GAMS tries to be efficient when it comes to restricting the domains it needs to search. There is some optimization in place, but with a general construct as you have it there, GAMS will go through all the tuples of the loop. You GAMS tries to be efficient when it comes to restricting the domains it needs to search. There is some optimization in place, but with a general construct as you have it there, GAMS will go through all the tuples of the loop. You
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 <​code>​ <​code>​
 set w(weeks), s(stores), p(products);​ set w(weeks), s(stores), p(products);​
-w(weeks) = condition1(weeks);​ +w(weeks) ​   = condition1(weeks);​ 
-s(stores) = condition2(stores);​+s(stores) ​  ​= condition2(stores);​
 p(products) = condition3(products);​ p(products) = condition3(products);​
-found = sum((w,s,p), 1)// or card(w)*card(s)*card(p) +found = card(w) and card(s) and card(p) // or card(w)*card(s)*card(p) 
-</​code>​ Even if GAMS can't be smart about the individual conditions, it only walks them once (''​card(weeks)+card(stores)+card(products)''​ in the original loop you probably get ''​*''​ instead of ''​+''​). If the conditions ​ are simple and can be optimized by the GAMS compiler you get constant time. It is a little like code optimization in other language compilers (C, Fortran, etc).+</​code>​ Even if GAMS can't be smart about the individual conditions, it only walks them once (''​card(weeks)+card(stores)+card(products)''​ in the original loop you probably get ''​*''​ instead of ''​+''​). If the conditions ​ are simple and can be optimized by the GAMS compiler you get constant time. It is a little like code optimization in other language compilers (C, FORTRAN, etc).
  
 ===== A third example ===== ===== A third example =====
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 Here we have an example, where we have to match elements from two different sets. We show different formulation,​ which are much faster than using a loop statement. Here we have an example, where we have to match elements from two different sets. We show different formulation,​ which are much faster than using a loop statement.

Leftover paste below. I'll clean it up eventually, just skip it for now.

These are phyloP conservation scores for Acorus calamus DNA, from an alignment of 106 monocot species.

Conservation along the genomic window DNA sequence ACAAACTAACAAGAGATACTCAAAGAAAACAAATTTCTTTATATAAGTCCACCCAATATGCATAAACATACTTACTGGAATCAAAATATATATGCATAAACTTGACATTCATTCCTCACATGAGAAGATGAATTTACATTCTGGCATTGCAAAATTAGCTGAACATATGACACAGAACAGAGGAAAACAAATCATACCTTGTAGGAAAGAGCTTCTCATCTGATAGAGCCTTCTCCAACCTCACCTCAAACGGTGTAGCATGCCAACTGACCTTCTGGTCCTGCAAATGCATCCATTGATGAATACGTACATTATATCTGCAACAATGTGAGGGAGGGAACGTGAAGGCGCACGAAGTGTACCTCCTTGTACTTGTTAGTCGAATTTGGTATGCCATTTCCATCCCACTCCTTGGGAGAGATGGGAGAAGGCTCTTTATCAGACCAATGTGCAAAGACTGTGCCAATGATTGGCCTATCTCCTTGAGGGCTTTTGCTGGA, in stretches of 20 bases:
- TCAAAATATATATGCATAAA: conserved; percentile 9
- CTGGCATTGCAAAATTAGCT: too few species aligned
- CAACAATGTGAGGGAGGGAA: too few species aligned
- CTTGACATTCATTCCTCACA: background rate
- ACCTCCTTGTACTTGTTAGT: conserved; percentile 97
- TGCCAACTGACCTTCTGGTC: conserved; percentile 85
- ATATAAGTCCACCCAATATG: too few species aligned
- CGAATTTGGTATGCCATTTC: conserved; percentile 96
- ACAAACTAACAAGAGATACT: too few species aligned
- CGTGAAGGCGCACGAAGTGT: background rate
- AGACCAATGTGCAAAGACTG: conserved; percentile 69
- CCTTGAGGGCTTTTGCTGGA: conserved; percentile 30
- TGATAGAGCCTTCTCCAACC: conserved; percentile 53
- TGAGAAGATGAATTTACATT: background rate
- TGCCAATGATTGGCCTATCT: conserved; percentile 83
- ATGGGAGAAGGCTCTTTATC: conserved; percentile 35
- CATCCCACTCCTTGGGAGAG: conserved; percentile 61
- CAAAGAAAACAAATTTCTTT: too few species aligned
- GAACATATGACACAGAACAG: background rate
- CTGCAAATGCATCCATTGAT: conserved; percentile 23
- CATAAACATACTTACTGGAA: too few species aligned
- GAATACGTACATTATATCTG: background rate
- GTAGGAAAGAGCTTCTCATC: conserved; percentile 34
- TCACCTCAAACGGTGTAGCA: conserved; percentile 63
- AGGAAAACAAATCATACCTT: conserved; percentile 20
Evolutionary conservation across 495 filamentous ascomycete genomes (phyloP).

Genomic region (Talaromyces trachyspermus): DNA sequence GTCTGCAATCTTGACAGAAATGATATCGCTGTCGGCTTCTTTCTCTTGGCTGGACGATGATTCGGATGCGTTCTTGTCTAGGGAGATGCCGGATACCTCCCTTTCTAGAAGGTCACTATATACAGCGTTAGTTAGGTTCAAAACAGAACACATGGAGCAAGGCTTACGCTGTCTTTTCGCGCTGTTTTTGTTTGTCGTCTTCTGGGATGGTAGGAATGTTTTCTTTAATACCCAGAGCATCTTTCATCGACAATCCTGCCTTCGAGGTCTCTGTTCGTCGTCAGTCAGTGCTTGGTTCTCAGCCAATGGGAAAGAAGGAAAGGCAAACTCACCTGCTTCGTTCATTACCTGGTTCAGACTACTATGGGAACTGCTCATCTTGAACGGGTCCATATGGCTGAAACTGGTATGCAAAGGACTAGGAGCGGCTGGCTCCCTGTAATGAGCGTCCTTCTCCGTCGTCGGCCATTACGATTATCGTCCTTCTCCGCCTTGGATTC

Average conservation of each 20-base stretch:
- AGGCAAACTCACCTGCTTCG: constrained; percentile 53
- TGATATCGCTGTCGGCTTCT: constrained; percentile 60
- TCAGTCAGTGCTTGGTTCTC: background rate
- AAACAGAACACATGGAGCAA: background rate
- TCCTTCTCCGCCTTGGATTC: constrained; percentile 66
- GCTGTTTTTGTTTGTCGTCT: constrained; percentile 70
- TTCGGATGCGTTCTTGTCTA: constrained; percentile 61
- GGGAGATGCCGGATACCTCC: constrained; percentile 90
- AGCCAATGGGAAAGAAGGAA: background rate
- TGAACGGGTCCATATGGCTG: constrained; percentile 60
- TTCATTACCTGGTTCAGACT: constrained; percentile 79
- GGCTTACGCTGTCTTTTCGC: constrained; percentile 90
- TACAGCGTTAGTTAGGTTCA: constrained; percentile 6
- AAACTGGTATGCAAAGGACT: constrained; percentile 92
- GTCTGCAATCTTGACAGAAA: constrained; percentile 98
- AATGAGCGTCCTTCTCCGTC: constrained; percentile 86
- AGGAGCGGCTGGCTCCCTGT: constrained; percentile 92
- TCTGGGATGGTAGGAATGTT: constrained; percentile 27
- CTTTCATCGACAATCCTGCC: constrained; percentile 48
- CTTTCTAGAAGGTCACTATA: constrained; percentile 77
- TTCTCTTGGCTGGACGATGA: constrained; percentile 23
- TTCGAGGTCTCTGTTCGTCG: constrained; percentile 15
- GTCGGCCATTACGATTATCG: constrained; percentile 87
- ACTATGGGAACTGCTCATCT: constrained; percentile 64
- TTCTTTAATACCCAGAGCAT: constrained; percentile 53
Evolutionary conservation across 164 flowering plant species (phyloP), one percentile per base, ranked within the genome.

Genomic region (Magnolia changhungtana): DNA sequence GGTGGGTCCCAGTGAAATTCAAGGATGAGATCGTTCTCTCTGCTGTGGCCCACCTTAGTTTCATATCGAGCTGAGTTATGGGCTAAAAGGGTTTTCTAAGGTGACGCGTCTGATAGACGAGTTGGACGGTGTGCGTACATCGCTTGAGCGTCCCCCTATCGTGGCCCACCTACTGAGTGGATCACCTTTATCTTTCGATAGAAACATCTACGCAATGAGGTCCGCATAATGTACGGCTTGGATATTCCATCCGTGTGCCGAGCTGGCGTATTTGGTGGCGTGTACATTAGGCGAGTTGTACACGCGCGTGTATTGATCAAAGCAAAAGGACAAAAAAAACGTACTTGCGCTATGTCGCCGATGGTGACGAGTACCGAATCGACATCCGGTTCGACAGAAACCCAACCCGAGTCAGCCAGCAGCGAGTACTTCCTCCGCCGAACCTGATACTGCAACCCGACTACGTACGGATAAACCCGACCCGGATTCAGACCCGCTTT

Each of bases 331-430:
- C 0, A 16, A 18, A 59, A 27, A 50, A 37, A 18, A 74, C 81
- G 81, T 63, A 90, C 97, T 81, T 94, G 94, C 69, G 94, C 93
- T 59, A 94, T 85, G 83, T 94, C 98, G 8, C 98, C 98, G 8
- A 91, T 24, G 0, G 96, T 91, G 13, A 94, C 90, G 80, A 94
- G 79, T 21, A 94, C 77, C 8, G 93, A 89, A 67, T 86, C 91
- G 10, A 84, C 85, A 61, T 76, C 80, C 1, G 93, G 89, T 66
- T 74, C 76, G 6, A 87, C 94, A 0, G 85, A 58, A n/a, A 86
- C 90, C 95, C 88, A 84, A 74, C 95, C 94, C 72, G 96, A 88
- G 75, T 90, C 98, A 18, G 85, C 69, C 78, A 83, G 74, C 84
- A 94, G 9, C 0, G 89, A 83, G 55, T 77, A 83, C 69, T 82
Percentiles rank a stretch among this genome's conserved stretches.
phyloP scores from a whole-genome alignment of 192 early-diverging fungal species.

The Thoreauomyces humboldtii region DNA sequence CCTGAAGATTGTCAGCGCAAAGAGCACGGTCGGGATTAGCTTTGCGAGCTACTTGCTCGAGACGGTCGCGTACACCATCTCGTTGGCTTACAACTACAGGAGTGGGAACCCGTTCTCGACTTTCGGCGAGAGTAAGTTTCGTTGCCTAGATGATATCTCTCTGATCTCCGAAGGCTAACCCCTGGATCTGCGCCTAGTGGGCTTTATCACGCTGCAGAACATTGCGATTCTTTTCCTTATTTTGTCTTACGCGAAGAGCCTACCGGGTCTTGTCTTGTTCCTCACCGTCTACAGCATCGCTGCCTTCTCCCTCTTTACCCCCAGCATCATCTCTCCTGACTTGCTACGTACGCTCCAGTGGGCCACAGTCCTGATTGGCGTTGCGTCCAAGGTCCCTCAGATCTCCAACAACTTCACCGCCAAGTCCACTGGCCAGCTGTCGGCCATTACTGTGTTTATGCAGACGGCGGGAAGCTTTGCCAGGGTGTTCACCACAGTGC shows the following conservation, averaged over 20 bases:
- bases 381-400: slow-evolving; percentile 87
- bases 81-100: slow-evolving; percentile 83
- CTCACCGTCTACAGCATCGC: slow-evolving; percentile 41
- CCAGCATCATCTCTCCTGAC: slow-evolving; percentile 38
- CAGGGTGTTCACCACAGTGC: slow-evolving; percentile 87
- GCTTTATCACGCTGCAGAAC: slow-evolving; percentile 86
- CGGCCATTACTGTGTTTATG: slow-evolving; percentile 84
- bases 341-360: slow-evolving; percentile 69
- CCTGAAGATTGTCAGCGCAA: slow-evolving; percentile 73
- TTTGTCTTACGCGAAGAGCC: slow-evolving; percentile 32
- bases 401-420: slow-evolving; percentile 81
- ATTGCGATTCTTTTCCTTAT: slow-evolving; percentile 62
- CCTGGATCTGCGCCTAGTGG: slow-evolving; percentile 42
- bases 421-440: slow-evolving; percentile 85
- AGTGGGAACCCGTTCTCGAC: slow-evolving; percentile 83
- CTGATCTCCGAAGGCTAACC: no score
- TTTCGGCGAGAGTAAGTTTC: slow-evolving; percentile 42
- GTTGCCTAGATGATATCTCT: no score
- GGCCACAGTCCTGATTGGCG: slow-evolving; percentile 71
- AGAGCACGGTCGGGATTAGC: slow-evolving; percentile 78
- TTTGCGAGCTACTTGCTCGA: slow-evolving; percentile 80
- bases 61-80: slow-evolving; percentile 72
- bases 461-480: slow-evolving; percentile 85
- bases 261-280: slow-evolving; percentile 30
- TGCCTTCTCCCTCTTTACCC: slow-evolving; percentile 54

<​code>​ <​code>​
-$eolcom // +set k /k1*k90000/t /t1*t10000/;
-set k /k1*k9000/+
-set t /t1*t1000/+
- +
-parameter a(k), b(t);+
  
 +parameter a(k), b(t), bref(t);
 a(k)=normal(0,​1);​ a(k)=normal(0,​1);​
  
-// expansive loop +expansive loop 
-loop(k, +loop(k, b(t)$(ord(t) eq ord(k)-card(t))=a(k)); 
-    ​b(t)$(ord(t) eq ord(k)-card(t))=a(k);​ +bref(t) = b(t);
-    );+
 option clear=b; option clear=b;
  
-// better, but not yet optimal+better, but not yet optimal
 b(t) = sum(k$(ord(k)=ord(t)),​ a(k+card(t)));​ b(t) = sum(k$(ord(k)=ord(t)),​ a(k+card(t)));​
 +abort$(smax(t,​abs(b(t)-bref(t)))>​1e-6) b,bref;
 option clear=b; option clear=b;
  
-// much faster using element matching introduced in distribution ​227 +much faster using element matching introduced in distribution 227 
-$version ​227 +set sk(k) '​shifted k', kt(k,t);
-set sk(k) '​shifted k', +
-    ​kt(k,t);+
 sk(k+card(t)) =  yes; sk(k+card(t)) =  yes;
-option kt(sk:​t); ​// or  set kt(k,t) / #k:#t /+option kt(sk:t);
 b(t)=sum(k$kt(k,​t),​a(k));​ b(t)=sum(k$kt(k,​t),​a(k));​
 +abort$(smax(t,​abs(b(t)-bref(t)))>​1e-6) b,bref;
 option clear=b, clear=kt; option clear=b, clear=kt;
  
-// this formulation is more compact+this formulation is more compact
 option kt(k:t); option kt(k:t);
 b(t)=sum(kt(k,​t),​ a(k+card(t)));​ b(t)=sum(kt(k,​t),​ a(k+card(t)));​
 +abort$(smax(t,​abs(b(t)-bref(t)))>​1e-6) b,bref;
 </​code>​ </​code>​
  
 Running the code using the GAMS profiler (''​profile 1''​) yields: Running the code using the GAMS profiler (''​profile 1''​) yields:
 <​code>​ <​code>​